The Shenzhen Special Economic Zone (File photo: VCG)
The following is an edited translation of an article from the Chinese-language "Commentaries on International Affairs."
Two years ago when China's President Xi Jinping spoke at the World Economic Forum in Davos, he stressed the need to unswervingly promote economic globalization. Two years later, China once again used the platform provided by Davos to promote this message, when China's Vice President Wang Qishan said that economic globalization is a historical necessity and that, in order to solve the problems associated with economic globalization, specific remedies must be tailored to address specific needs.
Mankind has now entered the era of the fourth industrial revolution. In order to make full use of the opportunities on offer, all nations must work towards fully utilizing new technologies like artificial intelligence, driverless cars, and the Internet of Things. At the same time, they have to collaboratively solve common problems such as unbalanced development and the uneven distribution of income. "We must look for a better way of cutting the cake while making the cake bigger," Vice President Wang Qishan told his audience at Davos. "Blaming others will not solve problems."
In this regard, China's experience is worthy of closer examination. The government has recently delivered broad-based tax reductions, held the first China International Import Expo, reduced the number of industries subject to foreign investment restrictions, and proposed amendments to the national Patent Law that would see punitive damages levied against those who misuse the intellectual property of others. These reforms demonstrate China's credibility when it says it is pushing ahead with reforms and a further opening of its economy.
The fruits of reforms such as these are already evident. Tesla is building its first overseas factory in Shanghai. BMW is investing in a new factory in the city of Shenyang in northeast China. And the first foreign-controlled securities company and the first fully-owned foreign insurance holding company have come into being. These are just some of the signs that the world is continuing to eagerly partner with China and share in the benefits of growing access to its market. Klaus Schwab, the founder of the World Economic Forum, has said that China's contribution to the growth of the world economy over the past 40 years is proof that reform and opening up is the best way to achieve prosperity.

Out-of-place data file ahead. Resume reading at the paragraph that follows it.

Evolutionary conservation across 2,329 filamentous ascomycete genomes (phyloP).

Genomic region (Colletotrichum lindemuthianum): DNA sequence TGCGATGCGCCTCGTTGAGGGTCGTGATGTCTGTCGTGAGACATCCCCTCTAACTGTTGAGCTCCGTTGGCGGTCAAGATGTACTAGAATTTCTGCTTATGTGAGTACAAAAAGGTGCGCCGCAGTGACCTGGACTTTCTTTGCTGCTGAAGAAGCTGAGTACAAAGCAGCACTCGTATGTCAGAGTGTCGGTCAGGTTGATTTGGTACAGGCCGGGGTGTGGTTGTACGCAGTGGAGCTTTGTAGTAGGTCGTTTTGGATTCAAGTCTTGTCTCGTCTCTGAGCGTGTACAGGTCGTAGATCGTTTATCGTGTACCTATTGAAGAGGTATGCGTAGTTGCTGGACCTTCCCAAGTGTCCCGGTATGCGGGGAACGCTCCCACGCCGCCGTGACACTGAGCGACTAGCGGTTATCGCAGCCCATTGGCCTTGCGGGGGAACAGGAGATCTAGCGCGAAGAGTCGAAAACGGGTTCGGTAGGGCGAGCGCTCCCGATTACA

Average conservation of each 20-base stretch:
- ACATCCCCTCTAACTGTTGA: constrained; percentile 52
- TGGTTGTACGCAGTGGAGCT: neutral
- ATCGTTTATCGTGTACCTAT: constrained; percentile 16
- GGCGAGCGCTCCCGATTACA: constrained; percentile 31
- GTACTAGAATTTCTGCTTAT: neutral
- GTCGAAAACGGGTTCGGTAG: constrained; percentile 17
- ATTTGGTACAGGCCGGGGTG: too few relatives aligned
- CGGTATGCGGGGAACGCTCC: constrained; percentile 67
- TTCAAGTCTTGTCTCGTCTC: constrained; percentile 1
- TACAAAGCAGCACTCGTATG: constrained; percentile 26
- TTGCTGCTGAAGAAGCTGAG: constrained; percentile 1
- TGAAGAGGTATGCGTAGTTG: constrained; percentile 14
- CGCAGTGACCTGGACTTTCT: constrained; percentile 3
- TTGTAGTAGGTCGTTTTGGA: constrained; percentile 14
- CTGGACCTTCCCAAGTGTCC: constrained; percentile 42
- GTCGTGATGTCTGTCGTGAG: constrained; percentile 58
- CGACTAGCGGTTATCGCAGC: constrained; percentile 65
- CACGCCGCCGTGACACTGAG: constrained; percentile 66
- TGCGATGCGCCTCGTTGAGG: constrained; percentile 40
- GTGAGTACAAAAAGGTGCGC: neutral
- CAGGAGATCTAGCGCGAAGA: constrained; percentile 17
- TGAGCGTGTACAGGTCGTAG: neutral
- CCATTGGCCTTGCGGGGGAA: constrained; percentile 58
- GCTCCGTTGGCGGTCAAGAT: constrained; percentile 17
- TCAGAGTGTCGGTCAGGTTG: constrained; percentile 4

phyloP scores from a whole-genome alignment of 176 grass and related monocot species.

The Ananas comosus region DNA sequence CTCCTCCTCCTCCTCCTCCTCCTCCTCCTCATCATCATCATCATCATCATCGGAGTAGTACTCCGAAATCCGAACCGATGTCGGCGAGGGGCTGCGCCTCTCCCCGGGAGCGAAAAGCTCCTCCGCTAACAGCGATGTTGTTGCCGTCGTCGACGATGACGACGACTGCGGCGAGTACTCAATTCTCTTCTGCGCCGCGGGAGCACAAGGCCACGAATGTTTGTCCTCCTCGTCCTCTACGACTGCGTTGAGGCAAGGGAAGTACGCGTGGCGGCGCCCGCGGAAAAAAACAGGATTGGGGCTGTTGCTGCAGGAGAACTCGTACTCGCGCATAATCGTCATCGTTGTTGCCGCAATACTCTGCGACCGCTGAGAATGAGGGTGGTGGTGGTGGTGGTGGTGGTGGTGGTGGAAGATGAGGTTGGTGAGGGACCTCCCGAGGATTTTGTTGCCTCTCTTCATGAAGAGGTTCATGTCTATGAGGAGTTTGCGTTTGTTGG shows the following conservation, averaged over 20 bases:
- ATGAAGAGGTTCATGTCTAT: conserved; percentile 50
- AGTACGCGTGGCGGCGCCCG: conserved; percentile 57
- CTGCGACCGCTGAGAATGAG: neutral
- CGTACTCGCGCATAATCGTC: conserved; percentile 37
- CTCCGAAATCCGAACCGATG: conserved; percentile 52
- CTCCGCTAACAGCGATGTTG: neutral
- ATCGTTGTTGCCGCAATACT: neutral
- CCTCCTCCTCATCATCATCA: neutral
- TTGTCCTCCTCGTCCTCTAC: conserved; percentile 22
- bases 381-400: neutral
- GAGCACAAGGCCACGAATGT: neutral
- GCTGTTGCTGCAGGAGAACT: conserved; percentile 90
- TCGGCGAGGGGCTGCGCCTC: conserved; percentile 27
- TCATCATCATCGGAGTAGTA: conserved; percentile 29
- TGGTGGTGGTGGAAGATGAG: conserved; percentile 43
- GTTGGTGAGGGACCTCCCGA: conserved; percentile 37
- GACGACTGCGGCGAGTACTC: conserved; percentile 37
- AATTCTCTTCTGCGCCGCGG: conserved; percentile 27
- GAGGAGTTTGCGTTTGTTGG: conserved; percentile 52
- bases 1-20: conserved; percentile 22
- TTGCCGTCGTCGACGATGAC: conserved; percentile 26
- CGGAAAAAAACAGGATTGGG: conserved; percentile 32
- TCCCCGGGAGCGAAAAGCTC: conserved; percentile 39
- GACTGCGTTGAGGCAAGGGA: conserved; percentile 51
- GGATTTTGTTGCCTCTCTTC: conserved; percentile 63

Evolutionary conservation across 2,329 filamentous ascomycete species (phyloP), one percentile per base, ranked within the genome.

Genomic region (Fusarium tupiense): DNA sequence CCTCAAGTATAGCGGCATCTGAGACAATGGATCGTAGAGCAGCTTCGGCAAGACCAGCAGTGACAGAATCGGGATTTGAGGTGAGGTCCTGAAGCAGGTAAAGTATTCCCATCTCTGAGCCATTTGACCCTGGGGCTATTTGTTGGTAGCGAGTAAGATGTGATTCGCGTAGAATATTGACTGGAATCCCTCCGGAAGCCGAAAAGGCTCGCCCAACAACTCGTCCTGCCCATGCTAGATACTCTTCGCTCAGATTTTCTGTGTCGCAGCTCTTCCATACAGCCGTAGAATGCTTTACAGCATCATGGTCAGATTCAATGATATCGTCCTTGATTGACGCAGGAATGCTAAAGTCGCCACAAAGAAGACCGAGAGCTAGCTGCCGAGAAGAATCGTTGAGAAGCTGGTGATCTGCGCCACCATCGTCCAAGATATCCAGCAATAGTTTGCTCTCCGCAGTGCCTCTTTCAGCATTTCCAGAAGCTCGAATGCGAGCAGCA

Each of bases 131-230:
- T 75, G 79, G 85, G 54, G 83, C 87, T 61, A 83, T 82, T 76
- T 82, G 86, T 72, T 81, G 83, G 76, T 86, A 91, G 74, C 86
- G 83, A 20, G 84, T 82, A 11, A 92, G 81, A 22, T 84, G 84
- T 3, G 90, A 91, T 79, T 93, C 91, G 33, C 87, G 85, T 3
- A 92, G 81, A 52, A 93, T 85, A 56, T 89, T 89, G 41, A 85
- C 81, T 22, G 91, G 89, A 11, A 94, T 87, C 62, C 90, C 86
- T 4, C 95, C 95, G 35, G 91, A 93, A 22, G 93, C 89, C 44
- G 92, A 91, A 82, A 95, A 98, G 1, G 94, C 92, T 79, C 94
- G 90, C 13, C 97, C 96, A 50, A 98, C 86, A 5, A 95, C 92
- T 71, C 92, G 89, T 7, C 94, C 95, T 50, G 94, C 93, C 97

And China has made it clear that it is going to continue along this trajectory. This means a continuation of its efforts to find solutions to global issues using a win-win approach to problem solving. It means acknowledging and respecting the unique needs of emerging markets and developing countries. It means defending the right of all countries to participate equally in the systems of global governance. And it means adhering to and ceaselessly promoting principles of multilateralism. This is the future President Xi Jinping spoke of at the Davos forum two years ago, and it's the one that Vice President Wang Qishan rallied for again this week.
Underlying China's approach to its future development is the importance of transparency and rules-based frameworks. This is reflected in the outcome of the government's economic work review late last year, which prioritizes the development this year of rule-based and transparent processes that better facilitate the transformation of the nation's economy into one where growth is based on high-quality development. And it's reflected in the emphasis that China has placed on rules and fairness during talks at this year's Davos forum.
Just as China is seeking to actively learn from the experience of other countries, other countries should look to make the most of China's willingness to work in partnership on ensuring that international rules and standards promote not only its own development, but a growing shared global prosperity.